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‘Comox Valley is facing a severe water crisis’: BC Greens Valley candidate

Comox-Courtenay candidate Arzeena Hamir highlights effects of drought on local agriculture
Farmer and BC Greens candidate for Courtenay-Comox Arzeena Hamir highlighted the drought-related issues affecting numerous farmers across the Comox Valley and beyond during a press conference on June 18, 2024.

The BC Green Party held a press conference today, June 18, in to address the escalating drought situation in the Comox Valley. 

Farmer and BC Greens candidate for Courtenay-Comox Arzeena Hamir highlighted issues affecting numerous farmers and communities across the region and beyond.

"Our community's future hinges on responsible water and watershed management,” she said. “We need an amnesty for farmers to water crops during this drought, exemptions for water storage dugouts, and sustainable policies that prioritize conservation over corporate interests."

In a press release received by The Record on June 18, party leader Sonia Furstenau warned that this year's weather conditions could further strain the agricultural sector.

"The Comox Valley is facing a severe water crisis that threatens the region's agriculture, ecosystems, and way of life," said Furstenau. "With below-average rainfall, diminishing snowpack, and the potential loss of glaciers, urgent action is needed to ensure water security for farmers, residents, and the environment."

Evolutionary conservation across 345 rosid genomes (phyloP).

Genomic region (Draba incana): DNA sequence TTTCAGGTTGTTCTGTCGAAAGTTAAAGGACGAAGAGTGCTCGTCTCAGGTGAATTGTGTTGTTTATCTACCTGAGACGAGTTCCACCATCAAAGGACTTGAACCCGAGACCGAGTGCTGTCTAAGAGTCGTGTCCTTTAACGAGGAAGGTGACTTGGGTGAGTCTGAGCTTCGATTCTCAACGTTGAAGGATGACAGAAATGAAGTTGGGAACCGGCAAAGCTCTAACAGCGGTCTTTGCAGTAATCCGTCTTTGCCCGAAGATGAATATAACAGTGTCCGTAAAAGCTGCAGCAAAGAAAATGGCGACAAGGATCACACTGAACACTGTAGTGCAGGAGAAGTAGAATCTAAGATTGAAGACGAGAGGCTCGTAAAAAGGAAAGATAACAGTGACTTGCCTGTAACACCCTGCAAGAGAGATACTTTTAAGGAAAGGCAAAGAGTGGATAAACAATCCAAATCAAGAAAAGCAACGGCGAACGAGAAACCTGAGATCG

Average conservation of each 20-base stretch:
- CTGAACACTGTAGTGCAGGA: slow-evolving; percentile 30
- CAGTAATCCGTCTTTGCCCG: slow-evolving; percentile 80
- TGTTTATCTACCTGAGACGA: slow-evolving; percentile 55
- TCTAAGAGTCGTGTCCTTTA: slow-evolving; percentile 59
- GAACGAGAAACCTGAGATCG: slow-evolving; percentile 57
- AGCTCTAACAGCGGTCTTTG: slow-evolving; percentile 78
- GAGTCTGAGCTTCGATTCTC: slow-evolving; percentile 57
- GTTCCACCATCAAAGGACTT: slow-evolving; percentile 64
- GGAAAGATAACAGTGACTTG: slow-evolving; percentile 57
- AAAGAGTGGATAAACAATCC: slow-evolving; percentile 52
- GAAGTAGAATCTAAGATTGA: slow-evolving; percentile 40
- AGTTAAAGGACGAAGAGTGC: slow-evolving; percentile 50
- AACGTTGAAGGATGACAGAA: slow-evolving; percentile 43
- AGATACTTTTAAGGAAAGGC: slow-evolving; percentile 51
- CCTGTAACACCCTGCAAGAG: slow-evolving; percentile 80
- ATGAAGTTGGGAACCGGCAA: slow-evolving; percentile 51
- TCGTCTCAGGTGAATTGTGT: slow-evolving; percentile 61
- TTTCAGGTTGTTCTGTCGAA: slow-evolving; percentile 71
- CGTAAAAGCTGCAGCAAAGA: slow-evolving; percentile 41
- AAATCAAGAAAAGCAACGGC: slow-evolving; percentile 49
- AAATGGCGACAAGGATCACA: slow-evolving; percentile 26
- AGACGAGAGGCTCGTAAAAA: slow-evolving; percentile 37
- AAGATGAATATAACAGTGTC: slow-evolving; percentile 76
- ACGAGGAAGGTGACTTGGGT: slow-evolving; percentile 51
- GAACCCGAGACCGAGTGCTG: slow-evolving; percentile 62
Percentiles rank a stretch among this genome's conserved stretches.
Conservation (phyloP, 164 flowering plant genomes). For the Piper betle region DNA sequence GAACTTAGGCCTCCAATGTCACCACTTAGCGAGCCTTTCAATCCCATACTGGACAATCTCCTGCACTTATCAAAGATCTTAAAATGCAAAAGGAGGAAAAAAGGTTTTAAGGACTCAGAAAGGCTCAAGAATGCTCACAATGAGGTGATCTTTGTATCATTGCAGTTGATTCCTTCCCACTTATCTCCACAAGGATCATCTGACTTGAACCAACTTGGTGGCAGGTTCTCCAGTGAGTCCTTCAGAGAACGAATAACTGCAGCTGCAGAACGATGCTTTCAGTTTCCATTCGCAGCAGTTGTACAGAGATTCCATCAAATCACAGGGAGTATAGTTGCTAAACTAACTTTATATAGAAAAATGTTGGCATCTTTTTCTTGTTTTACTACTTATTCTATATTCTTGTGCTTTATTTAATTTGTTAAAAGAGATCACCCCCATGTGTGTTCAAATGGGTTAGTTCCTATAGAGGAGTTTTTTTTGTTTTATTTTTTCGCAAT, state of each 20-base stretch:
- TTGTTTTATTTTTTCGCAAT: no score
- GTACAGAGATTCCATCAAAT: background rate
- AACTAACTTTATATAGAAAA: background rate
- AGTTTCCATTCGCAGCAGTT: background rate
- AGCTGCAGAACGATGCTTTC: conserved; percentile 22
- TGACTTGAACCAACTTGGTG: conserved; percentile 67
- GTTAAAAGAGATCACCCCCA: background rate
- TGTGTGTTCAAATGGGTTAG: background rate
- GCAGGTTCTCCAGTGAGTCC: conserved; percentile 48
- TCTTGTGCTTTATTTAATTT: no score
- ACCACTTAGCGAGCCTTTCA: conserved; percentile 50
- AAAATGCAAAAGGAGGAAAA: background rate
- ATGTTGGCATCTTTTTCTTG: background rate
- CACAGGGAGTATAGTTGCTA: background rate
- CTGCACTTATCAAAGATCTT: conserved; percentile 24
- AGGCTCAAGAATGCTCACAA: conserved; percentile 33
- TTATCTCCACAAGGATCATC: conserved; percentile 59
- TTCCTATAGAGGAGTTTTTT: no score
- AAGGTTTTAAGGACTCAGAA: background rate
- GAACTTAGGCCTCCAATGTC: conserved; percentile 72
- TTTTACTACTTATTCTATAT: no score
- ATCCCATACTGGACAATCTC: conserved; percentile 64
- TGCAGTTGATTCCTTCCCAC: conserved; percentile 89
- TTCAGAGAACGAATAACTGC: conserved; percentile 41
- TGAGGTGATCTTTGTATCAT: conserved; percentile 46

Farmers and environmental advocates have raised concerns about the legacy of farming and the survival of salmon runs and ecosystems in the region without immediate action. 

The BC Greens are proposing the following measures to address the drought including streamlining the approval process for water storage dugouts, prioritizing food production during the drought period to support food security, adopting sustainable water management policies, and having additional support for communities and farmers, among other things. 

“No one is protecting or prioritizing (the farmers’) interests,” said Hamir. “We must act now with both immediate and long-term solutions to address this drought and mitigate its impacts.”

“Farmers are not the oil and gas industry. We are not using water to frack; we are growing food for our community and yet farmers are being penalized and licensed similar to the oil and gas industry.”

The Comox Valley has experienced below-average rainfall for the last several years, leading to a multi-year drought.

The region's snowpack and glaciers, which typically replenish rivers and lakes during dry summers, are diminishing over time, exacerbating water scarcity. 

RELATED: Vancouver Island’s dramatically low snowpack raising ecological questions

The B.C. government introduced groundwater licensing requirements in 2016, but delays have slowed the process, leaving many water users in limbo, according to the party. This has added stress to Island farmers and communities already struggling with water scarcity. 

“The lack of government preparation and response to these conditions is unacceptable,” said Hamir. “The worsening drought conditions exacerbated by higher temperatures highlight the need for proactive measures. The provincial government must step up and take responsibility.

“It may be obvious to say we cannot live without water. We should not have to fight to protect our rivers and streams to ensure farmers have water for crops and clean drinking water.”

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